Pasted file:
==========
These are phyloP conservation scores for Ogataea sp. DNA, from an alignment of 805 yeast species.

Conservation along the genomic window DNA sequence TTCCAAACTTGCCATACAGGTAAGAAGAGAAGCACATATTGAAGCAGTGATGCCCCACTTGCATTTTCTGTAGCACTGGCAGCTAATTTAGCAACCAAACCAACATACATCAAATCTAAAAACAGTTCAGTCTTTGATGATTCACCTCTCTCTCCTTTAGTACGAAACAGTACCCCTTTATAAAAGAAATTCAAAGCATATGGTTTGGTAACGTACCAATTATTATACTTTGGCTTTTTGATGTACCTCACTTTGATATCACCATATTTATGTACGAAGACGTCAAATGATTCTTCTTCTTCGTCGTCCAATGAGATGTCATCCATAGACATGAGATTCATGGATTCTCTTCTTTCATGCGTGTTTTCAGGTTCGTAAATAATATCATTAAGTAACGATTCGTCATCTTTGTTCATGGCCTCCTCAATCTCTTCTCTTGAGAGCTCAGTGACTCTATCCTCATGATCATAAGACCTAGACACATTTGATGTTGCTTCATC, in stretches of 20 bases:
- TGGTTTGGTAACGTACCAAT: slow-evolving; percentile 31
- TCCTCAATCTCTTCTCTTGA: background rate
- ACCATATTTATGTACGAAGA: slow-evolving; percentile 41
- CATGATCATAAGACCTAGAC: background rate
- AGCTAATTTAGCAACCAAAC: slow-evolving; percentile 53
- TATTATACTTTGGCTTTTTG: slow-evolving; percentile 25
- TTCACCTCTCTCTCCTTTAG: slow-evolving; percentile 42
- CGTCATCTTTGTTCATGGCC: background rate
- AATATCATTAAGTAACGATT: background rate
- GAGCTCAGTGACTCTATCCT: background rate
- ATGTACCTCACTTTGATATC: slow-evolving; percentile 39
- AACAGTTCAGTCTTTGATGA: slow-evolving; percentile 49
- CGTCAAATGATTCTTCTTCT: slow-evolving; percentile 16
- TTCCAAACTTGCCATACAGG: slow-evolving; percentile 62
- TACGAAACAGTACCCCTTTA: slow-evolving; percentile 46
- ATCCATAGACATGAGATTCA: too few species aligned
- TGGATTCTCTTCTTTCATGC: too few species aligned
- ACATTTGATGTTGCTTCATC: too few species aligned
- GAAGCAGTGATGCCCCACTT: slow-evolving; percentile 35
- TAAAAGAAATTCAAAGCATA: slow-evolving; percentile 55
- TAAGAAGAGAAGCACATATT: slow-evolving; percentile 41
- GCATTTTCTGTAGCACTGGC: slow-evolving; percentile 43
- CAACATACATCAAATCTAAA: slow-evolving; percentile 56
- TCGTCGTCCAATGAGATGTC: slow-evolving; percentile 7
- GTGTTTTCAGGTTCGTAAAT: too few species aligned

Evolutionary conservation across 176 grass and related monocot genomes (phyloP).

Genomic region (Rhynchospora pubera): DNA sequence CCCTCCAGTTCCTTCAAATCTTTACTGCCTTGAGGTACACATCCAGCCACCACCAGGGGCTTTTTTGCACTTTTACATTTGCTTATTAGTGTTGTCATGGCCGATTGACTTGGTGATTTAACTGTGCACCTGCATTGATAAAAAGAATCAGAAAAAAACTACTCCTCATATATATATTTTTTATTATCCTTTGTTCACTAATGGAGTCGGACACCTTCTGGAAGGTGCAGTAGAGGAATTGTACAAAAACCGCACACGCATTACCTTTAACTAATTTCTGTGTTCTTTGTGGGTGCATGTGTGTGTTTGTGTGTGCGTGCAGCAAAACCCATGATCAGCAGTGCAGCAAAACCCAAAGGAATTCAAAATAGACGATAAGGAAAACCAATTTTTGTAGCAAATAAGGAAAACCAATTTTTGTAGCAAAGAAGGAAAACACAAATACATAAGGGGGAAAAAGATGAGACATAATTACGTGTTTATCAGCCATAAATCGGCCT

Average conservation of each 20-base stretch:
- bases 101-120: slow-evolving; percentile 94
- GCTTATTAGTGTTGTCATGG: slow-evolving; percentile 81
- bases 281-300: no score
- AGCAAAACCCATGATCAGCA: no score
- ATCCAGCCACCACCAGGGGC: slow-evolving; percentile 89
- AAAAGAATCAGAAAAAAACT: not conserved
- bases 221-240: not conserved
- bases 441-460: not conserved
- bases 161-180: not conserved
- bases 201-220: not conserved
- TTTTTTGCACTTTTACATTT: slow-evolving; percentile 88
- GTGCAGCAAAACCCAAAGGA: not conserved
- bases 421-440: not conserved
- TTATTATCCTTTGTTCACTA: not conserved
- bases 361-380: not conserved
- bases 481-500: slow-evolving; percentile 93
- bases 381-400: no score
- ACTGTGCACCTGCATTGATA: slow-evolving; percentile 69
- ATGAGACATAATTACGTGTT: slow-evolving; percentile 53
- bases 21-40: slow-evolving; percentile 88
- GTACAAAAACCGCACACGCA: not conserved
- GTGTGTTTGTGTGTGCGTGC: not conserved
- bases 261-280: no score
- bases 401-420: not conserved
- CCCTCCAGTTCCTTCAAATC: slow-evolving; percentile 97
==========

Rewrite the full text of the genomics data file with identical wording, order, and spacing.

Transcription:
These are phyloP conservation scores for Ogataea sp. DNA, from an alignment of 805 yeast species.

Conservation along the genomic window DNA sequence TTCCAAACTTGCCATACAGGTAAGAAGAGAAGCACATATTGAAGCAGTGATGCCCCACTTGCATTTTCTGTAGCACTGGCAGCTAATTTAGCAACCAAACCAACATACATCAAATCTAAAAACAGTTCAGTCTTTGATGATTCACCTCTCTCTCCTTTAGTACGAAACAGTACCCCTTTATAAAAGAAATTCAAAGCATATGGTTTGGTAACGTACCAATTATTATACTTTGGCTTTTTGATGTACCTCACTTTGATATCACCATATTTATGTACGAAGACGTCAAATGATTCTTCTTCTTCGTCGTCCAATGAGATGTCATCCATAGACATGAGATTCATGGATTCTCTTCTTTCATGCGTGTTTTCAGGTTCGTAAATAATATCATTAAGTAACGATTCGTCATCTTTGTTCATGGCCTCCTCAATCTCTTCTCTTGAGAGCTCAGTGACTCTATCCTCATGATCATAAGACCTAGACACATTTGATGTTGCTTCATC, in stretches of 20 bases:
- TGGTTTGGTAACGTACCAAT: slow-evolving; percentile 31
- TCCTCAATCTCTTCTCTTGA: background rate
- ACCATATTTATGTACGAAGA: slow-evolving; percentile 41
- CATGATCATAAGACCTAGAC: background rate
- AGCTAATTTAGCAACCAAAC: slow-evolving; percentile 53
- TATTATACTTTGGCTTTTTG: slow-evolving; percentile 25
- TTCACCTCTCTCTCCTTTAG: slow-evolving; percentile 42
- CGTCATCTTTGTTCATGGCC: background rate
- AATATCATTAAGTAACGATT: background rate
- GAGCTCAGTGACTCTATCCT: background rate
- ATGTACCTCACTTTGATATC: slow-evolving; percentile 39
- AACAGTTCAGTCTTTGATGA: slow-evolving; percentile 49
- CGTCAAATGATTCTTCTTCT: slow-evolving; percentile 16
- TTCCAAACTTGCCATACAGG: slow-evolving; percentile 62
- TACGAAACAGTACCCCTTTA: slow-evolving; percentile 46
- ATCCATAGACATGAGATTCA: too few species aligned
- TGGATTCTCTTCTTTCATGC: too few species aligned
- ACATTTGATGTTGCTTCATC: too few species aligned
- GAAGCAGTGATGCCCCACTT: slow-evolving; percentile 35
- TAAAAGAAATTCAAAGCATA: slow-evolving; percentile 55
- TAAGAAGAGAAGCACATATT: slow-evolving; percentile 41
- GCATTTTCTGTAGCACTGGC: slow-evolving; percentile 43
- CAACATACATCAAATCTAAA: slow-evolving; percentile 56
- TCGTCGTCCAATGAGATGTC: slow-evolving; percentile 7
- GTGTTTTCAGGTTCGTAAAT: too few species aligned

Evolutionary conservation across 176 grass and related monocot genomes (phyloP).

Genomic region (Rhynchospora pubera): DNA sequence CCCTCCAGTTCCTTCAAATCTTTACTGCCTTGAGGTACACATCCAGCCACCACCAGGGGCTTTTTTGCACTTTTACATTTGCTTATTAGTGTTGTCATGGCCGATTGACTTGGTGATTTAACTGTGCACCTGCATTGATAAAAAGAATCAGAAAAAAACTACTCCTCATATATATATTTTTTATTATCCTTTGTTCACTAATGGAGTCGGACACCTTCTGGAAGGTGCAGTAGAGGAATTGTACAAAAACCGCACACGCATTACCTTTAACTAATTTCTGTGTTCTTTGTGGGTGCATGTGTGTGTTTGTGTGTGCGTGCAGCAAAACCCATGATCAGCAGTGCAGCAAAACCCAAAGGAATTCAAAATAGACGATAAGGAAAACCAATTTTTGTAGCAAATAAGGAAAACCAATTTTTGTAGCAAAGAAGGAAAACACAAATACATAAGGGGGAAAAAGATGAGACATAATTACGTGTTTATCAGCCATAAATCGGCCT

Average conservation of each 20-base stretch:
- bases 101-120: slow-evolving; percentile 94
- GCTTATTAGTGTTGTCATGG: slow-evolving; percentile 81
- bases 281-300: no score
- AGCAAAACCCATGATCAGCA: no score
- ATCCAGCCACCACCAGGGGC: slow-evolving; percentile 89
- AAAAGAATCAGAAAAAAACT: not conserved
- bases 221-240: not conserved
- bases 441-460: not conserved
- bases 161-180: not conserved
- bases 201-220: not conserved
- TTTTTTGCACTTTTACATTT: slow-evolving; percentile 88
- GTGCAGCAAAACCCAAAGGA: not conserved
- bases 421-440: not conserved
- TTATTATCCTTTGTTCACTA: not conserved
- bases 361-380: not conserved
- bases 481-500: slow-evolving; percentile 93
- bases 381-400: no score
- ACTGTGCACCTGCATTGATA: slow-evolving; percentile 69
- ATGAGACATAATTACGTGTT: slow-evolving; percentile 53
- bases 21-40: slow-evolving; percentile 88
- GTACAAAAACCGCACACGCA: not conserved
- GTGTGTTTGTGTGTGCGTGC: not conserved
- bases 261-280: no score
- bases 401-420: not conserved
- CCCTCCAGTTCCTTCAAATC: slow-evolving; percentile 97